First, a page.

Interview: Youth Lagoon



    In 2011, Trevor Powers and his Youth Lagoon pseudonym released The Year in Hibernation, a hermetically-sealed record of electronic bedroom pop that strained against its restraints with a deceptive fervor. These were songs for people trying to stay isolated at the same time that they were trying to stay free, and the blurry, anthemic renderings that Powers put to wax earned him rightful accolades, and the typical heightened expectations for his follow-up.

    That follow-up comes to us in the form of the excellent Wondrous Bughouse, a kaleidoscopic adventure through a more diverse array of backgrounds. Powers took time to talk to Consequence of Sound about the changes he’s encountered since The Year of Hibernation professionally, personally, and in his songwriting process, as well as the myriad influences, both in music and in life, that swayed his latest album.

    The last record, The Year of Hibernation, you recorded yourself. This time, you brought aboard other musicians. How did the songwriting and recording process differ because of the inclusion of others?


    Not much changed at all, really. I still wrote in seclusion because that’s how I know to write. I guess the biggest difference is always my mental state when going into the creative process. You know, it varies all the time. I feel that is one of the most important aspects to dial in before starting a record. I had hired some people to do some additional instrumentation on the record that I really wanted on there, same with The Year of Hibernation.

    There’s always this whole other sort of spectrum of adding in certain elements that seem key to what you want it to be. Working with Ben Allen this time around and being in my own sort of bubble in Georgia was great to stretch those ideas, like a healthy sort of friction, you know. It always helps to bounce ideas off people. Its essential really. Or else you get stuck.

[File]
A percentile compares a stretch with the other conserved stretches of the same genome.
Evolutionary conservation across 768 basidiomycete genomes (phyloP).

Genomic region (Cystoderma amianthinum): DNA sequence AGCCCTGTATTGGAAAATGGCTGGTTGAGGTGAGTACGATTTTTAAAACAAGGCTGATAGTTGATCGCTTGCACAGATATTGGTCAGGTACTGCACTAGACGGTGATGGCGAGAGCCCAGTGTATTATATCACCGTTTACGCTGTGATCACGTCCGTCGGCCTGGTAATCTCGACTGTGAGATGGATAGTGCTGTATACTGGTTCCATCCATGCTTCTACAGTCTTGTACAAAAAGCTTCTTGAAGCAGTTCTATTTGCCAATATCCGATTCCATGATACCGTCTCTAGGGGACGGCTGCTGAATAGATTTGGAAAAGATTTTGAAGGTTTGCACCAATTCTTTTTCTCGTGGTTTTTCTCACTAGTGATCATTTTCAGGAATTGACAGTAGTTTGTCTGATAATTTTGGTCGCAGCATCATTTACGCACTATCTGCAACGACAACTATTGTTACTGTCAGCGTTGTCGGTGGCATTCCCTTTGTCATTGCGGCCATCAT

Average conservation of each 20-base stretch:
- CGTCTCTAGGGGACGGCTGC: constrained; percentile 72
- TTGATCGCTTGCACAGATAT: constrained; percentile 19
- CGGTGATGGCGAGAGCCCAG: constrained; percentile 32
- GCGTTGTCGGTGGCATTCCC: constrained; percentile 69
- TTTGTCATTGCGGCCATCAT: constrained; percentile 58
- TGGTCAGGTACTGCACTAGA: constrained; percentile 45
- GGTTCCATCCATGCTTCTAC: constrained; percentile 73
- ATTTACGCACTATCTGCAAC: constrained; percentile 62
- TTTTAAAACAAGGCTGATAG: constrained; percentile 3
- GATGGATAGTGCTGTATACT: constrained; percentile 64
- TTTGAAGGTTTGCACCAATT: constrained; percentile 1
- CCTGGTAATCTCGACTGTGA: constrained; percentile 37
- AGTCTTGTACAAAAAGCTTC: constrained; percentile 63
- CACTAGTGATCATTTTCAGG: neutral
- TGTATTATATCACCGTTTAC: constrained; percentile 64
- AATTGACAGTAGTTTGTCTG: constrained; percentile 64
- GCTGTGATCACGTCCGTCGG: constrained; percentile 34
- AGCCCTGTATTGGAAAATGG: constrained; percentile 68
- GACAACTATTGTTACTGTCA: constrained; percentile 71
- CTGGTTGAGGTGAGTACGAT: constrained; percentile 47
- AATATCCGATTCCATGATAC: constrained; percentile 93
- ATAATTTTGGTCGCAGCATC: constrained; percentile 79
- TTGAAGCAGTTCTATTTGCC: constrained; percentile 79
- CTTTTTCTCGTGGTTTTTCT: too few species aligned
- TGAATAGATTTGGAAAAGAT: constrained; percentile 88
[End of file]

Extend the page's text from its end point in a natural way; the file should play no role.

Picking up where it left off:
The songs you write as Youth Lagoon seem quite insular. Was it difficult sharing that kind of thing with others?


    I think most aspects of songwriting in general are pretty insular. I don’t really think about it much. I think people view me as this sort of hermit or something, which I find pretty funny. Its not difficult to share things most of the time because I think I’m the only one that really knows what I mean.

    There’s an isolated quality to Youth Lagoon songs, but they also seem to try to reach outward. How do you think that was influenced by growing up in an isolated area where you had to look elsewhere for things to do?

    Boise isn’t large, but it’s definitely not isolated. You don’t have to look for things to do. There’s over 200,000 people here, so just like anywhere else, if you want isolation you still have to go find it. I think for me, when thats what I want, the beautiful thing about it is really seeking it out. Like there are a lot of mountains that are good for that kind of isolation. I think the purest form of isolation though isn’t not being around people, but when you’re around people and can still feel alone.



    How do you think the reception of The Year of Hibernation has influenced your creative process during the making of Wondrous Bughouse? And has that reception placed any expectations, internal or external, on you? If so, how do you think that’s bled into your music?

    Yeah, its mainly just more of a strange feeling when you have an album that was received well by some people. Like knowing that whatever you create from that point on, at least some people will hear it. But I think its amazing. Its only really pressure if the focus is put toward pleasing others. And I think someone can only really be content with their work if they pursue what they want to create. It’s kind of like a relationship in a way. If you give and give to someone else without ever investing in yourself, you will soon have nothing else to give. Its not selfish, but its the only way to be able to keep giving.